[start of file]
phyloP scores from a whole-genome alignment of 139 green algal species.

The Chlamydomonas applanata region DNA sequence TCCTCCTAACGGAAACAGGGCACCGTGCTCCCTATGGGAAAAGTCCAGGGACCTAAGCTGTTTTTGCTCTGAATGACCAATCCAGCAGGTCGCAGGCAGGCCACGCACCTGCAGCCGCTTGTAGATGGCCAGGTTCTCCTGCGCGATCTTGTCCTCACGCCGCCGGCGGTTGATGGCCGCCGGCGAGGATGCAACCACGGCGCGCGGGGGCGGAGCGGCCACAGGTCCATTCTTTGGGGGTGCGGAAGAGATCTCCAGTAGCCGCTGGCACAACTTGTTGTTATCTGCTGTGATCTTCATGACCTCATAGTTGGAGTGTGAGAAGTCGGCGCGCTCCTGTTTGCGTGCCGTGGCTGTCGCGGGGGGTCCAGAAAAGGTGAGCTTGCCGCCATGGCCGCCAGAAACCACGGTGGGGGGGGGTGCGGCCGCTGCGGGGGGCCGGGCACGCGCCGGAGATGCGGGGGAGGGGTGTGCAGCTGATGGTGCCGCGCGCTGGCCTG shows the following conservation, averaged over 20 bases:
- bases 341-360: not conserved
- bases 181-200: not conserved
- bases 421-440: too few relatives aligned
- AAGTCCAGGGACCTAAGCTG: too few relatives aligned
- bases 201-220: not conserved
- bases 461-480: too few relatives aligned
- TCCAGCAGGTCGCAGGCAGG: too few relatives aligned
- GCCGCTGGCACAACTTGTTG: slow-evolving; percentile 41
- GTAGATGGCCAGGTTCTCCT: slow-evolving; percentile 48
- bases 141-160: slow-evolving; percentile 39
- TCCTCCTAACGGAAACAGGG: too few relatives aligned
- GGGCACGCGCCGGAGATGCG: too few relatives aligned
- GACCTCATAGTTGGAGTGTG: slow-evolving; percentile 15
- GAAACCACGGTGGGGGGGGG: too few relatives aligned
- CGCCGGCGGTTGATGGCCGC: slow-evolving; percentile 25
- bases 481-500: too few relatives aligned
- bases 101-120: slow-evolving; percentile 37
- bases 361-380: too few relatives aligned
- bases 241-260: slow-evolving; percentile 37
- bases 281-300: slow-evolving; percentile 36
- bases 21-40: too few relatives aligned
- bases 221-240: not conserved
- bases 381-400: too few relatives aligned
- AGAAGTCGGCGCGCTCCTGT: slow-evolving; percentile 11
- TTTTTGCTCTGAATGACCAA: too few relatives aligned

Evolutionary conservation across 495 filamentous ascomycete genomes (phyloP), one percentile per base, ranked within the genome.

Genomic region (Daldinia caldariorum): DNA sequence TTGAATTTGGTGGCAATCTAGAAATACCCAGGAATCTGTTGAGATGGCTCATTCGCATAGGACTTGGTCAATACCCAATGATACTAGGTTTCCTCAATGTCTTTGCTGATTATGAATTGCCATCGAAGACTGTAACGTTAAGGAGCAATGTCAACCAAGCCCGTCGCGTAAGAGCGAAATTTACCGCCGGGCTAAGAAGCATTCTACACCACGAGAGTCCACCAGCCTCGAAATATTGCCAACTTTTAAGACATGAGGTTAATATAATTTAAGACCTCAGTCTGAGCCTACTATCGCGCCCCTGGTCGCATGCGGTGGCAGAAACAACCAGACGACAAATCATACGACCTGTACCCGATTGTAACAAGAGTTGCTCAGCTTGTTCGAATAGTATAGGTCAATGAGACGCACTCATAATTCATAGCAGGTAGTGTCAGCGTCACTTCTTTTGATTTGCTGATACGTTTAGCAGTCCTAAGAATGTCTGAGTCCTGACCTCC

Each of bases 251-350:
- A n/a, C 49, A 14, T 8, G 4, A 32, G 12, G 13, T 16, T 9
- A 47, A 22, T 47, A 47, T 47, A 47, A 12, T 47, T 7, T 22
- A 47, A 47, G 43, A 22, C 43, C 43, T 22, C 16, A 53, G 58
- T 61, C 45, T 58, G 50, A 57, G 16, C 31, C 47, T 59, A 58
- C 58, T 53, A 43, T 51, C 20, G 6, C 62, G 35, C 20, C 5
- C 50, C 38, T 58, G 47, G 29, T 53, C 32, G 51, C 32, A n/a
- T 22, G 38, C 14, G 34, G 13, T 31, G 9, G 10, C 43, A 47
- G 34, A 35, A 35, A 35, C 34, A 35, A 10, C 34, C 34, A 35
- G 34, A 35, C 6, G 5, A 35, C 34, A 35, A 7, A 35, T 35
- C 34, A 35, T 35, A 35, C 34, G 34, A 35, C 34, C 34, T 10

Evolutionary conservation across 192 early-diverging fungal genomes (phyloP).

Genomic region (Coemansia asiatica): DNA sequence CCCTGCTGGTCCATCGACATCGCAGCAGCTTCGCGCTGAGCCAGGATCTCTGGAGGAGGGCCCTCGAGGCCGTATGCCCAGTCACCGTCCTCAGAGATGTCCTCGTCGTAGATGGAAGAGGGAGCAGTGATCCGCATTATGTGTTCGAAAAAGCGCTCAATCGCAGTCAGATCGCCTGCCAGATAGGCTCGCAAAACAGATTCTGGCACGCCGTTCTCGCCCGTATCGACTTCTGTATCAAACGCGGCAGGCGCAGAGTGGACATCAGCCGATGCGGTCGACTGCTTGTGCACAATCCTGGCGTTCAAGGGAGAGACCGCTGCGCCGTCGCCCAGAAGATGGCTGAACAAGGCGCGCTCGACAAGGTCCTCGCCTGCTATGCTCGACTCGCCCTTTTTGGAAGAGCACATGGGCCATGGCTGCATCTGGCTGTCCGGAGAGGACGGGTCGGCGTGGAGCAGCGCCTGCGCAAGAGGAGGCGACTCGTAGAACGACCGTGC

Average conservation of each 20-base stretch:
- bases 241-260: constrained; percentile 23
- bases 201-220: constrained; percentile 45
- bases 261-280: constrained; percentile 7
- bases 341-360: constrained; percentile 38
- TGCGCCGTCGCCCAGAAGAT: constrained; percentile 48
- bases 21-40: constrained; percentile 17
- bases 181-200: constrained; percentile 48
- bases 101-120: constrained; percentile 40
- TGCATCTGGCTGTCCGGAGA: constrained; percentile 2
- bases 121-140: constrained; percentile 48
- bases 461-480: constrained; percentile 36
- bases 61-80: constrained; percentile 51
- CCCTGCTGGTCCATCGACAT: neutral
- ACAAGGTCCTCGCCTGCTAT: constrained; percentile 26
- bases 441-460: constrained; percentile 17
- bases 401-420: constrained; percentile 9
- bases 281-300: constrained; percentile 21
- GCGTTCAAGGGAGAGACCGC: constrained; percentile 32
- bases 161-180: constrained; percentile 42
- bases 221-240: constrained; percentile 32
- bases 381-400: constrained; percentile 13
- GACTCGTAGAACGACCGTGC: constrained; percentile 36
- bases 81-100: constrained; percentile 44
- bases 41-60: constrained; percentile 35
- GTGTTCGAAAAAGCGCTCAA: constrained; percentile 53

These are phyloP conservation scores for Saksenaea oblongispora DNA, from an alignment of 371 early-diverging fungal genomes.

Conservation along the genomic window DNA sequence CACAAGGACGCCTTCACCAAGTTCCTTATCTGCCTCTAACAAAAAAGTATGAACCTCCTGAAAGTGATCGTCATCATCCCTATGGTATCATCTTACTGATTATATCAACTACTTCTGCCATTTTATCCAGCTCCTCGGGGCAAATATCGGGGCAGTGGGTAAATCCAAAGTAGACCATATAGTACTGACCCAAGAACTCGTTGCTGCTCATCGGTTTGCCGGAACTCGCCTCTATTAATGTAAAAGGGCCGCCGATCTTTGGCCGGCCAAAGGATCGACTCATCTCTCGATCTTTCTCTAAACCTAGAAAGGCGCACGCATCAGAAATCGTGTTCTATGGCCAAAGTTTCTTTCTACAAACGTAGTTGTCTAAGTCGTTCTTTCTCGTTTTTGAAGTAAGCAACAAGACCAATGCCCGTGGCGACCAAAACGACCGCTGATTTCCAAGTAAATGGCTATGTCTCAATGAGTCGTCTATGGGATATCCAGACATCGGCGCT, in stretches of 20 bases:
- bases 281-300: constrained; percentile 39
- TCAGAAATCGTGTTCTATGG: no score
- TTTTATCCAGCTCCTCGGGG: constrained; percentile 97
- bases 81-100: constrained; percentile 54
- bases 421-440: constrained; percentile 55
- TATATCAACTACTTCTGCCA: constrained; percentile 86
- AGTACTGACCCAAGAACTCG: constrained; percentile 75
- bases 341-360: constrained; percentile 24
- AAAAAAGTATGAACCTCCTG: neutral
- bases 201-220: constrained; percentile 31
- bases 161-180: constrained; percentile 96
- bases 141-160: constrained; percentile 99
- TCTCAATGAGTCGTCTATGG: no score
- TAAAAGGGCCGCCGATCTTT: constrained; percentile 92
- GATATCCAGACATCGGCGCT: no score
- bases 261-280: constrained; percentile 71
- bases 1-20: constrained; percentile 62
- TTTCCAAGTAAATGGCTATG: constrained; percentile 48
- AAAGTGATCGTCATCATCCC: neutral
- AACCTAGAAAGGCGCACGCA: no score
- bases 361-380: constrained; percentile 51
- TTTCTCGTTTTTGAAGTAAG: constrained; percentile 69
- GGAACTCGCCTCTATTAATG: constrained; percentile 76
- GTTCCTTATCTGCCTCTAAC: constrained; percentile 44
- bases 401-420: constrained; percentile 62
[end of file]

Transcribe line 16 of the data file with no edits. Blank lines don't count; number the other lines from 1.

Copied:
- GAAACCACGGTGGGGGGGGG: too few relatives aligned